Toward a New Transatlantic Space?

The American Studies Institute at the University of Leipzig and the German Historical Institute Washington hosted the conference entitled “Toward a New Transatlantic Space? Changing Perceptions of Identity, Belonging, and Space in the Atlantic World”, held in Leipzig, 21 June – 23 June 2007.


This conference is meant to bring together young and more established scholars from diverse disciplines and backgrounds to explore in an interdisciplinary fashion how the transatlantic space is evolving, and what this implies for the vital interests of the countries and societies making up the transatlantic space. The diversity of disciplines will help encourage more substantial scholarly results. It is also the aim of this conference to encourage transatlantic education cooperation, including a new transatlantic degree program, and to enable transatlantic dialog involving practitioners, scholars, and the broader public. In addition, all papers will be published in an edited volume that will become the start of a scholarly series on “The Evolving Transatlantic Space”.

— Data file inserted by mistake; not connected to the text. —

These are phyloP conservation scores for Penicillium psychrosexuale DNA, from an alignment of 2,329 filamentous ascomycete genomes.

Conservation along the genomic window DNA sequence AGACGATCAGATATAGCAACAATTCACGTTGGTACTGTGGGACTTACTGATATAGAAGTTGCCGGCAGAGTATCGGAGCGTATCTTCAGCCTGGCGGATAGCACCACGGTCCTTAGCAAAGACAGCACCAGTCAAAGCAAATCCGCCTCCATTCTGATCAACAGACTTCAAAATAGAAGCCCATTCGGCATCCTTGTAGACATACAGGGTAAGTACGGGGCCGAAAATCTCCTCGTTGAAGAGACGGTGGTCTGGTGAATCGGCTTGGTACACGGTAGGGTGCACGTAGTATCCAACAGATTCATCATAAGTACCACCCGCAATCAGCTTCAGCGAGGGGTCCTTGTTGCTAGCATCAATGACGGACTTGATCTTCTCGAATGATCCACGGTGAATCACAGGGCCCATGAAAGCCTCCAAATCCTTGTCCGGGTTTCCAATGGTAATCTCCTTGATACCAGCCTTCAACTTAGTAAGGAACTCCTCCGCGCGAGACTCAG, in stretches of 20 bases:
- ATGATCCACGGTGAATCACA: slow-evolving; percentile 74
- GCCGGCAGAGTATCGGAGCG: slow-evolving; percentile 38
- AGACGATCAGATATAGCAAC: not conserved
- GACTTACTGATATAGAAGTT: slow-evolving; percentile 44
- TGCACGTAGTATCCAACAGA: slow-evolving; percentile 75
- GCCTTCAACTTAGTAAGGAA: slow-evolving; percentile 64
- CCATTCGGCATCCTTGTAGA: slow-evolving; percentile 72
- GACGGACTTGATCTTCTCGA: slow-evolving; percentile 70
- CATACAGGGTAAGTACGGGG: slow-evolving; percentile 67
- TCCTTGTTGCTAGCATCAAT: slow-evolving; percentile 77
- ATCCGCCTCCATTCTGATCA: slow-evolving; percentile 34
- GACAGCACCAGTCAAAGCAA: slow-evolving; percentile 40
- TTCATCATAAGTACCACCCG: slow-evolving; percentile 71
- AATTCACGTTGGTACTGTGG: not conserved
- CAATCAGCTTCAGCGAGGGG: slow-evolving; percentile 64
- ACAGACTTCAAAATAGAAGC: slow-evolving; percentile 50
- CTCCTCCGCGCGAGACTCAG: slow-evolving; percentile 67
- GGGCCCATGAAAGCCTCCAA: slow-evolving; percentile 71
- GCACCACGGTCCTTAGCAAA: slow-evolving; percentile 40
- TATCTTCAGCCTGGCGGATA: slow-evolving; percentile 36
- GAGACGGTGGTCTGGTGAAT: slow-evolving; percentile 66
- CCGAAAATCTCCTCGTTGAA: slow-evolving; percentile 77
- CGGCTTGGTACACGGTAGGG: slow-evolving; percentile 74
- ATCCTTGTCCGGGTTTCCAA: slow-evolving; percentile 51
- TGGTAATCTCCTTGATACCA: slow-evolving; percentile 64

• The full program can be viewed here.
  • For the official conference poster, please click here.

The program has been composed so as to stress the transdisciplinary and transcultural approach to the fundamental question of how perceptions of the transatlantic space are evolving, and thus shaping how member countries pursue key issues in both domestic and international politics.

A public opening lecture will be given by the Polish Ambassador to the United States, Janusz Reiter, on June 21. The conference itself is divided into four sections: Considerations of a Transatlantic Space, Elements of a Transatlantic Space, Contesting the Transatlantic Space, Constructing a Transatlantic Space.


  • The full list of participants can be viewed here.

Participants of this conference come from a variety of different disciplines (eg. Political and Social Sciences; International, German and American Studies; and Literature) and represent a mix of generations (younger scholars along with established scholars), a balance of gender, and a fuller geography of the transatlantic space (from Eastern Europe to the West Coast of the United States) to reflect established and emerging generations actively engaged in an expanding transatlantic space and the pursuit of transatlantic scholarship.

Conference Report

  • To read the final conference report, please click here.


The conference was held in cooperation with the German Historical Institute, Washington D.C., and was kindly supported by the Thyssen Foundation, the Polish Institute Leipzig, and the Zeitgeschichtliches Forum Leipzig.